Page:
Our goal is to make our digital collections accessible to readers of all abilities. SUNY Oneonta is committed to complying with Section 504 of the Rehabilitation Act of 1973 and the Americans with Disabilities Act. That commitment includes Electronic Accessibility, which provides equal access to online information at SUNY Oneonta.
The library has created this accessibility formatting guide to help you meet these standards.
By using the following accessibility guidelines when writing, formatting, and finalizing your document in Word or Google Docs before submitting to SOAR, you can ensure that it complies with online accessibility standards and—more importantly—can be read by everyone, regardless of physical, sensory, or cognitive ability.
This page offers step-by-step instructions about how to make your thesis or graduate project electronically accessible. For more resources, visit the SUNY Oneonta Electronic Accessibility webpage.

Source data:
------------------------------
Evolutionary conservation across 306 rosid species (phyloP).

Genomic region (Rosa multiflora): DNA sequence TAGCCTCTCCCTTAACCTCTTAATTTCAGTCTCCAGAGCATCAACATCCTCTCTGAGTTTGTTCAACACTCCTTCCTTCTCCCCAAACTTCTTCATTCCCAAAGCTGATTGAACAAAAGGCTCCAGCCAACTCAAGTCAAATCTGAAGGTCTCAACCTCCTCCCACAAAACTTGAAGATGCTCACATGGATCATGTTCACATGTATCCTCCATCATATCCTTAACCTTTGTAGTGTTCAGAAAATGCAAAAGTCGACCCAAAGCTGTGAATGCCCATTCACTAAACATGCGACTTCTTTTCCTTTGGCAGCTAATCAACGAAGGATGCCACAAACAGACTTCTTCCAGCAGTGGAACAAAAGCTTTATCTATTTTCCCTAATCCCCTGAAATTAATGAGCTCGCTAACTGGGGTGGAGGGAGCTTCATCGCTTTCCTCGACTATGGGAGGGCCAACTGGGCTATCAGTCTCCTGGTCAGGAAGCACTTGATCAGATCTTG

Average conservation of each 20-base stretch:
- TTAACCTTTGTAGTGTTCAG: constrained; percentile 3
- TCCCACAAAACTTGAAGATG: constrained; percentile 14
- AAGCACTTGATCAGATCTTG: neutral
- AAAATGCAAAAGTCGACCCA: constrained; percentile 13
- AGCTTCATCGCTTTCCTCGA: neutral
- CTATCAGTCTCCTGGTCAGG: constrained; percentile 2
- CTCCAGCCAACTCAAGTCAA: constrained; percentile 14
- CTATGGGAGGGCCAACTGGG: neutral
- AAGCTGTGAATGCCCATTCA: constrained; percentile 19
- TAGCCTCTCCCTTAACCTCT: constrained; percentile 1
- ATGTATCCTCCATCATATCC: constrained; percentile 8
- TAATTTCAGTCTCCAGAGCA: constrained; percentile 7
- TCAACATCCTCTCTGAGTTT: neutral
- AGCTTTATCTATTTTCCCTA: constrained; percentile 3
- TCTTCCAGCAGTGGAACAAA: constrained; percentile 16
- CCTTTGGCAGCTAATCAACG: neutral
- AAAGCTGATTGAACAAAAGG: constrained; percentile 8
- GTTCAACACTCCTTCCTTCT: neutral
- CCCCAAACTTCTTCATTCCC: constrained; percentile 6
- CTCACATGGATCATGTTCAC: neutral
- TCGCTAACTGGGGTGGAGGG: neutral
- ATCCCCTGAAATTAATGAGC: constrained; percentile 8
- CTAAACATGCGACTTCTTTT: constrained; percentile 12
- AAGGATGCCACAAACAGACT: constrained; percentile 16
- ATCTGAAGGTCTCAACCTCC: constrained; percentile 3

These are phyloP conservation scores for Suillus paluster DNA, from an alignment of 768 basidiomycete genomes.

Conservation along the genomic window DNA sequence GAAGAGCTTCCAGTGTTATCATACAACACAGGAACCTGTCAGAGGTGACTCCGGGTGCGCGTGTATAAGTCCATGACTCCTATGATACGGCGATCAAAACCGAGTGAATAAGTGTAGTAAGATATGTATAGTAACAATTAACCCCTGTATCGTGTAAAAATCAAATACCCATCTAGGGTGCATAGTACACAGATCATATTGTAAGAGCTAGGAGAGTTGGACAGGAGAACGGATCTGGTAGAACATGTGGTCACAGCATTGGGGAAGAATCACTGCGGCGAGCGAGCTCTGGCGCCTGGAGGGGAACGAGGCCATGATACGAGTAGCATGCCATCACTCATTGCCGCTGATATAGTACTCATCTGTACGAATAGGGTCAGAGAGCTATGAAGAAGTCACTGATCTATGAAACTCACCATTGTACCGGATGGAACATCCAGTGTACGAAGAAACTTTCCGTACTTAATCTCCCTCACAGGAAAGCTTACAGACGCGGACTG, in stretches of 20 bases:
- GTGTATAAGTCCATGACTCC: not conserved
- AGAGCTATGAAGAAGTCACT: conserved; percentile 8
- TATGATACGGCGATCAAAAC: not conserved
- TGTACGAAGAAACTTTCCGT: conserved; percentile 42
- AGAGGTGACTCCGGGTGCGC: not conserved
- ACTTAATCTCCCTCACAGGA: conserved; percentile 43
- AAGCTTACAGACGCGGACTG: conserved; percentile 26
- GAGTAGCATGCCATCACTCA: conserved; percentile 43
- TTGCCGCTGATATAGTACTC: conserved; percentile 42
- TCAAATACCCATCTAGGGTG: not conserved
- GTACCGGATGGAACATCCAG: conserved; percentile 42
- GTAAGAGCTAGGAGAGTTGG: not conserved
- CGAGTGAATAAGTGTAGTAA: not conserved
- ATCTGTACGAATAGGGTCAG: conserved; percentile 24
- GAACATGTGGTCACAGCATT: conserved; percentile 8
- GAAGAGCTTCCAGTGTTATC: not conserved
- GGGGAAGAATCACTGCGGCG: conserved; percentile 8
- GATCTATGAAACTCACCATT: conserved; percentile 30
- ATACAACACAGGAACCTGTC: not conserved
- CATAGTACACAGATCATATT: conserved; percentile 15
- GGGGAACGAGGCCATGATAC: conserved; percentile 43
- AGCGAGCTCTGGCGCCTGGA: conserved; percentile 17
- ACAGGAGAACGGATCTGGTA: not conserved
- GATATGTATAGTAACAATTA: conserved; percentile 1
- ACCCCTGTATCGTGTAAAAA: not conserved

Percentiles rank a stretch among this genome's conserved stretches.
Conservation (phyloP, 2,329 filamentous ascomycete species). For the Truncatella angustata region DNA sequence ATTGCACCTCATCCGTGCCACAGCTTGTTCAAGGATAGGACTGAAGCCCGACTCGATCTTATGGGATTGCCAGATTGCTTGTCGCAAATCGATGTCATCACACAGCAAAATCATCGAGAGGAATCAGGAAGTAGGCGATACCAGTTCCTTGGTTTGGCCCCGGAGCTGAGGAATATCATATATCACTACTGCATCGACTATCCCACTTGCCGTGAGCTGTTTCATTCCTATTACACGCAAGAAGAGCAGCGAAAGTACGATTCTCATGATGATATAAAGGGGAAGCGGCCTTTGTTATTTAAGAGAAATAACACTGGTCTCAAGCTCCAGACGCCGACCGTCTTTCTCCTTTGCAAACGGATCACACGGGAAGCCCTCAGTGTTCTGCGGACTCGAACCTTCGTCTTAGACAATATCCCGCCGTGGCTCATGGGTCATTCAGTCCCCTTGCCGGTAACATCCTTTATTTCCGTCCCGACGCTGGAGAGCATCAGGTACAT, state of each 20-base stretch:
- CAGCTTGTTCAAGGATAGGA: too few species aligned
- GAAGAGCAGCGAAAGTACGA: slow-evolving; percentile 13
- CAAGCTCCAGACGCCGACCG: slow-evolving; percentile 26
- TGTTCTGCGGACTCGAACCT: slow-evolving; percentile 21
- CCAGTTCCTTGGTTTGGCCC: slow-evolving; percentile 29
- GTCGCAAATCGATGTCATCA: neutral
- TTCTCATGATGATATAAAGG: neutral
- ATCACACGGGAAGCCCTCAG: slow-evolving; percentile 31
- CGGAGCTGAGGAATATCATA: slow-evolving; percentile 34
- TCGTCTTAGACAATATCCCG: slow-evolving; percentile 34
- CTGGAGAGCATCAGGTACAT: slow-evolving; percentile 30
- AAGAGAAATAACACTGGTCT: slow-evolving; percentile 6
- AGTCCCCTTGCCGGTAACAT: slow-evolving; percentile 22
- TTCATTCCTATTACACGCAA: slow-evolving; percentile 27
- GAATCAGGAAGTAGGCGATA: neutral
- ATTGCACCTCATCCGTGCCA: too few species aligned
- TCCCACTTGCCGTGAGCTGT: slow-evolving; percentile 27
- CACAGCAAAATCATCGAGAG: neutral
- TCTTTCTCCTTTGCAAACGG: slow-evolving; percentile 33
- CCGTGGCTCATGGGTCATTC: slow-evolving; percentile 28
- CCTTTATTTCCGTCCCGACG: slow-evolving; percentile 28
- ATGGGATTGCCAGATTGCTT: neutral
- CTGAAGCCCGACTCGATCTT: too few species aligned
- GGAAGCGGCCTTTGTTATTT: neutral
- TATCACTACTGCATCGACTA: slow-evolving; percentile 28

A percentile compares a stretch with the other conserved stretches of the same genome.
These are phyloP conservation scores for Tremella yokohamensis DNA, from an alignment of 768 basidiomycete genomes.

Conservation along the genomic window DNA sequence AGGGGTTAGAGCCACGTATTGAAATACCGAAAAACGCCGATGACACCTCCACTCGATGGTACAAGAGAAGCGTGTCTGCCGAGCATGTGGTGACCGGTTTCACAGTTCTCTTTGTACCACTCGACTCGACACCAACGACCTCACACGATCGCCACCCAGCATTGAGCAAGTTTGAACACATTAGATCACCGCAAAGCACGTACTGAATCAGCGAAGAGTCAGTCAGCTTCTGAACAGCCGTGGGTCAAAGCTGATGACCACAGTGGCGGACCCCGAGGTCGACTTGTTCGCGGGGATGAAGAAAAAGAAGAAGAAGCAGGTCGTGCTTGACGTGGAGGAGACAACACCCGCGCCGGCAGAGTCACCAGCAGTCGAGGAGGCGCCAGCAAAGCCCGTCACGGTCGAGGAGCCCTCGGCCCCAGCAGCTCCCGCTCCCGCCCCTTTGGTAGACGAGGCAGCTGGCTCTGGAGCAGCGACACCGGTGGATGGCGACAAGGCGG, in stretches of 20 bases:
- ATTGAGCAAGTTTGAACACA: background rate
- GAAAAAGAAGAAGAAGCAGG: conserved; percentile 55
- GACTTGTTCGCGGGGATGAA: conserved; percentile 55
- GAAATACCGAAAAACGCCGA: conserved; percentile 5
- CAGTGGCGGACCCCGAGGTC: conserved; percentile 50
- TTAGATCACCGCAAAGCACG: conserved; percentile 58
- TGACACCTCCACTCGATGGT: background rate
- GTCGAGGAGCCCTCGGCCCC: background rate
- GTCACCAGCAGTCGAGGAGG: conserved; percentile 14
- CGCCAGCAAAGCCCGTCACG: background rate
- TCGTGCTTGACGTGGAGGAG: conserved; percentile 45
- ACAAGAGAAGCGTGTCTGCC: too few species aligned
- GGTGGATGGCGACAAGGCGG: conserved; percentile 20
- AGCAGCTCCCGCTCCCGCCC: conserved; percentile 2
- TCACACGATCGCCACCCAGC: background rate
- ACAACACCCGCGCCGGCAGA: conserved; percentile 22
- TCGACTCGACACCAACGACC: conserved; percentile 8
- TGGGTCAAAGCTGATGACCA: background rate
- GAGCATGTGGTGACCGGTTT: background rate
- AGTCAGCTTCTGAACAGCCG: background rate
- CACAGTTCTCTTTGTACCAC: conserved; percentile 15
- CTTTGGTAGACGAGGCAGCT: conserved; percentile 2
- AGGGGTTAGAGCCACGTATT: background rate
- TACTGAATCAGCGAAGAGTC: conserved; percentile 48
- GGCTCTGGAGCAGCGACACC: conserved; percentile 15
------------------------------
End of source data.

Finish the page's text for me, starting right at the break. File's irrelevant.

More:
Pro tip: Apply the formatting changes after you have written your paper instead of while you are writing—focus on the content first, and format later.
Check your document accessibility with the MS Word Accessibility checker (not an option in Google Docs).
The most helpful thing you can do to make your documents accessible is to add alternative text (called alt text) to the tables, graphics, and images. Screen readers use alt-text to describe graphics to sight-impaired readers.
Paragraph & Header styles allow readers (including screen readers) to understand and follow your document’s reading order and hierarchy, from top-level chapter titles to subtitles to paragraph text. The following video shows how to use the Accessibility Checker and apply Heading Styles in Microsoft Word. Learn more about how to apply Heading Styles in your version of Word (or Google Docs).
Use Normal style for all paragraph text and anything that is not a section heading. Depending on your preferences, you can use Normal or No Spacing styles for tables, captions, etc.
Use Heading styles (Heading 1, Heading 2, etc.) to establish levels of hierarchy in your section and subsection titles.
If you are using color to identify differences in data in text, images, of graphics, pay attention to contrast. Black and white provide the best contrast, and some color combinations are harder than others to decipher for visually impaired readers.